Journal of Clinical and Aesthetic Dermatology

MAY 2018

An evidence-based, peer-reviewed journal for practicing clinicians in the field of dermatology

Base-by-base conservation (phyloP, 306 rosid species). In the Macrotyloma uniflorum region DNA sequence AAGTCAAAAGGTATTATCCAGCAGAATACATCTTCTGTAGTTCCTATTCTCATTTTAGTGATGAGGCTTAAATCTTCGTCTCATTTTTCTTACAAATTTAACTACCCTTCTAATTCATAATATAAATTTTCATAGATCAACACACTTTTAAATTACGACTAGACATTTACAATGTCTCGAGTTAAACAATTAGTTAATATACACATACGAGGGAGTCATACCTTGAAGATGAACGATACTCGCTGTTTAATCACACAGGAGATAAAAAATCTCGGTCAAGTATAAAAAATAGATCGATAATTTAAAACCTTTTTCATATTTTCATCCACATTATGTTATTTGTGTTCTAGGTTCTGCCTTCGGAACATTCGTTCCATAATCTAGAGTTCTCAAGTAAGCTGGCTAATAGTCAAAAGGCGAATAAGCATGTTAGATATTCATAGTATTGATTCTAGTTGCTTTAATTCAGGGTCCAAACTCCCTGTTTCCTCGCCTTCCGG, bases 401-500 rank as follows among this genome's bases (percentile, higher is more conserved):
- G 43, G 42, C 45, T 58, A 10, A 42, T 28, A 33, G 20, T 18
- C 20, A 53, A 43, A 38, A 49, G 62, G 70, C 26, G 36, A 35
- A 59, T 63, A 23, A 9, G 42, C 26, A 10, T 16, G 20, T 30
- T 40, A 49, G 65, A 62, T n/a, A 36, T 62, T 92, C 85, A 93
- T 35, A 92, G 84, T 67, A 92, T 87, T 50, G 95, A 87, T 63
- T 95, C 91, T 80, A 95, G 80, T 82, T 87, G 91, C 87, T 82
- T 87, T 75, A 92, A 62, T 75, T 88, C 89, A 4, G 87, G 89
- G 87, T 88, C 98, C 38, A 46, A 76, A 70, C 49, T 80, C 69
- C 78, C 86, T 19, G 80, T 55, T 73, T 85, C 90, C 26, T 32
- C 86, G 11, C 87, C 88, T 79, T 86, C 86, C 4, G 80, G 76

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23 JCAD JOURNAL OF CLINICAL AND AESTHETIC DERMATOLOGY May 2018 • Volume 11 • Number 5 O R I G I N A L R E S E A R C H by creating more natural looking and thus more aesthetically pleasing dimples among their patients seeking dimpleplasty. MATERIALS AND METHODS Our study included a randomized convenient sampling of 1,194 people. Two-hundred and sixteen people (18%) with 336 naturally occurring dimples were chosen for the study. Informed consent was obtained from all participants. Photoconsent was obtained from participants featured in this publication. The ethical guidelines of the Declaration of Helsinki were followed. The ages of the study population ranged from 18 to 42 years. The study was conducted from April 2017 to June 2017. Facial forms and the deepest points of the naturally occurring dimples of the participants were examined. For each patient, the distance between the deepest point of the dimple and the KBC point was calculated. A woolen string coated with plaster of Paris was used to mark a horizontal line from the corner of the mouth and a vertical line from the outer canthi of the eye. The difference between the KBC point (which is at the intersection of the two lines) and the deepest point of the naturally occurring dimples was calculated. Facial forms of the participants were categorized as euryprosopic (short and/or broad face), mesoprosopic (average width face), or leptoprosopic (long and/or narrow face). 12 All of the patients were evaluated according to a standard evaluation form (Figure 1) and a single observer. RESULTS Out of the 216 people included in this study, all of whom had naturally occurring dimples, 120 (55.6%) had bilateral dimples and 96 (44.4%) had unilateral dimples, for a total of 336 dimples (Table 1). Forty-five (21%) of the 216 participants were male and 171 (79%) were female (Figure 2). Among the 120 individuals with bilateral dimples, 99 (82.5%) were female and 21 (17.5%) were male. Regarding the 96 participants with unilateral dimples, 72 (75%) were female and 24 (25%) were male. Of the 96 unilateral dimples, 51 (53.1%) were on the right side and 45 (46.9%) were on the left. We observed that 152 dimples lay on the KBC point (45.2%) and 184 lay elsewhere on the face (54.8%) (Figure 3). In addition to the KBC point, the number of dimples per different facial form was also assessed. Most of the people included in this study had the mesoprosopic facial form (132 (61.1%), followed by 48 people with the leptoprosopic form (22.2%) and 36 people with the euryprosopic form (16.7%) (Table 2). In the mesoprosopic group, 60 people had unilateral dimples and 72 had bilateral dimples, for a total of 132 people with 204 dimples. Of these, 117 dimples did not lie on the KBC point and 87 dimples did. In the leptoprosopic group, 30 people had unilateral dimples and 18 people had bilateral dimples, for a total of 48 people with 66 dimples. Thirty of these dimples did not lie on the KBC point and 36 dimples did. In the euryprosopic group, six people had unilateral dimples and 30 had bilateral dimpless, for a total of 36 people with 66 dimples. Of these, 36 dimples did not lie on the KBC point and 30 dimples did (Table 3). DISCUSSION Dimple surgery has become a common cosmetic procedure. 1,4,10,11 Though the frequency of dimple surgery has increased in recent years, the most commonly used reference point (i.e., the KBC point) for dimple surgery dates back 50 years. In 1962, Khoo Boo-Chai studied the dimples of about 500 female individuals aged between one day and 50 years. 2 From his observations, he concluded that the majority of dimples are FIGURE 1. Patient evaluation form FIGURE 2. Sex distribution of study sample

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